I wish now to refer to an incident which came under my notice whilst I was a member of the Pearling Commission, and which should induce this Parliament to do all possible to ameliorate the conditions of the settlers. Whilst taking evidence from a postmaster regarding the climatic conditions which obtained in the northern part of Western Australia, we were assured that, amongst other things, it was his duty to keep meteorological records, and that his reading of the dry and wet bulbs disclosed that, on many summer evenings, there was 92 per cent, of moisture present in the atmosphere. He added that it was possible for a white man to live in such a climate, but that the life of a woman who had to go into the kitchen was a perfect hell. Now we are asking people to settle in these remote areas, and to build up this country. I am extremely desirous of extending facilities to those who are pioneering these places. Freezing works have been established at Wyndham, and similar works are about to be started at Carnarvon and Geraldton. T believe that most of the northern ports could suppport works of this sort, and if they were established, treble the quantity of stock could be carried in that portion of the country. The report of the party which recently traversed the north-western portion of that State shows the wonderful extent of territory that we have, there, and the enormous numbers of sheep and cattle that it would carry if there were a near market for this stock. In order to build up that area, I believe that the Government would be justified in offering a bonus with a view to attracting ships to that particular coast for the purpose of bringing fresh and frozen meat to the southern portions of this country, and giving increased facilities for settlement. It is quite impossible for us to retain that great territory unless we people and develop it, and some special effort should be made in this direction. The provision contained in this Bill, under which the Minister will be enabled to grant permits to continue in the service boats at present trading on that coast, until such time as other shipping is available, meets with my warm commendation. But I do hope that he will agree to a small amendment under which, instead of making these permits returnable in' six months, the period will be extended to twelve months. Shipping companies require to make their contracts some time ahead, and a. period of six months is scarcely long enough; though, when granting these permits, the Minister should insist upon all the coastal ports being served. I think we are making a great mistake in insisting upon white men going into the stokehold of vessels employed around the Queensland coast or the northern coast of Western Australia.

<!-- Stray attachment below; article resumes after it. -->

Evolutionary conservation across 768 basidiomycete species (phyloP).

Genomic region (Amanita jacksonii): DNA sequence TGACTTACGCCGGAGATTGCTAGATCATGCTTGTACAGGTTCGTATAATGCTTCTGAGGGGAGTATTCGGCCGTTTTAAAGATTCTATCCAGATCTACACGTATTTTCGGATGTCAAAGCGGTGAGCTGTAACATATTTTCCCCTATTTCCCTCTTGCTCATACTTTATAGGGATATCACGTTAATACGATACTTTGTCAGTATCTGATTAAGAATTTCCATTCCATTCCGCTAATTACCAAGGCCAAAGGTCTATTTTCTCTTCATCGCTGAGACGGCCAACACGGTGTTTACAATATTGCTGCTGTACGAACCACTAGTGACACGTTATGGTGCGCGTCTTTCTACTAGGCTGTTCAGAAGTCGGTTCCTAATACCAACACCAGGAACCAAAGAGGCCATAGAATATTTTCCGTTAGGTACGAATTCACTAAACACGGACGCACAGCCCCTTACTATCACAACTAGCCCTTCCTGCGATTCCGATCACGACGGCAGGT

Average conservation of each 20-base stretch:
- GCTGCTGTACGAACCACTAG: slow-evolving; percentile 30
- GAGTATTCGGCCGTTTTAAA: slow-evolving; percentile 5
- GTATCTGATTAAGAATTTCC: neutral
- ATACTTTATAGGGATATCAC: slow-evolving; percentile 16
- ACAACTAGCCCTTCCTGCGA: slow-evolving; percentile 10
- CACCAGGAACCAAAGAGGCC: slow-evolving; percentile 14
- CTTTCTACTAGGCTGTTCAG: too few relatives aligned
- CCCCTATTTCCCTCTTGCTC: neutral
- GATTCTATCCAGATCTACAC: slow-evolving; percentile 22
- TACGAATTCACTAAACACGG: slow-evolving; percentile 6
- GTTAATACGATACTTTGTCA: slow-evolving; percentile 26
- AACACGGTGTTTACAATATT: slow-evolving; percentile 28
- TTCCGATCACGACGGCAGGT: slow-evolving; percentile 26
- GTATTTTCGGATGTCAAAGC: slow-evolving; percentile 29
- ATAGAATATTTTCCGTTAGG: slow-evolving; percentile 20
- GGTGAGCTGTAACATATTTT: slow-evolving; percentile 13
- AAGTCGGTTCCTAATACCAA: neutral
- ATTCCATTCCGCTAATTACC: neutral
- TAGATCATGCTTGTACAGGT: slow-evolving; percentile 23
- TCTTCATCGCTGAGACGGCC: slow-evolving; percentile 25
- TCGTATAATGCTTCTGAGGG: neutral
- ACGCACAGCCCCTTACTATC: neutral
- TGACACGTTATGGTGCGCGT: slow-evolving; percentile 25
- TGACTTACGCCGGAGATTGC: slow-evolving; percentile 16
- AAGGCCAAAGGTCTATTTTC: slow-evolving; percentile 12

Mr Riley - It would be all right if the vessels burned oil fuel.


Mr GREGORY - That would make an enormous difference, but we have not yet oil fuel vessels in the service, though I would not be surprised at oil being discovered in the nor'-west. The tropical conditions are so severe that it is impossible to get the same class of labour in the northern as can be obtained in the southern parts of Australia. Honorable members must extend some consideration to those persons, who, apart from severe climatic conditions, have to face immense difficulties in. connexion with drought, in the matter of obtaining necessary supplies, and the absence of all the amenities of civilization. I trust that, in this Bill, the Minister will make the small concession for which I have asked.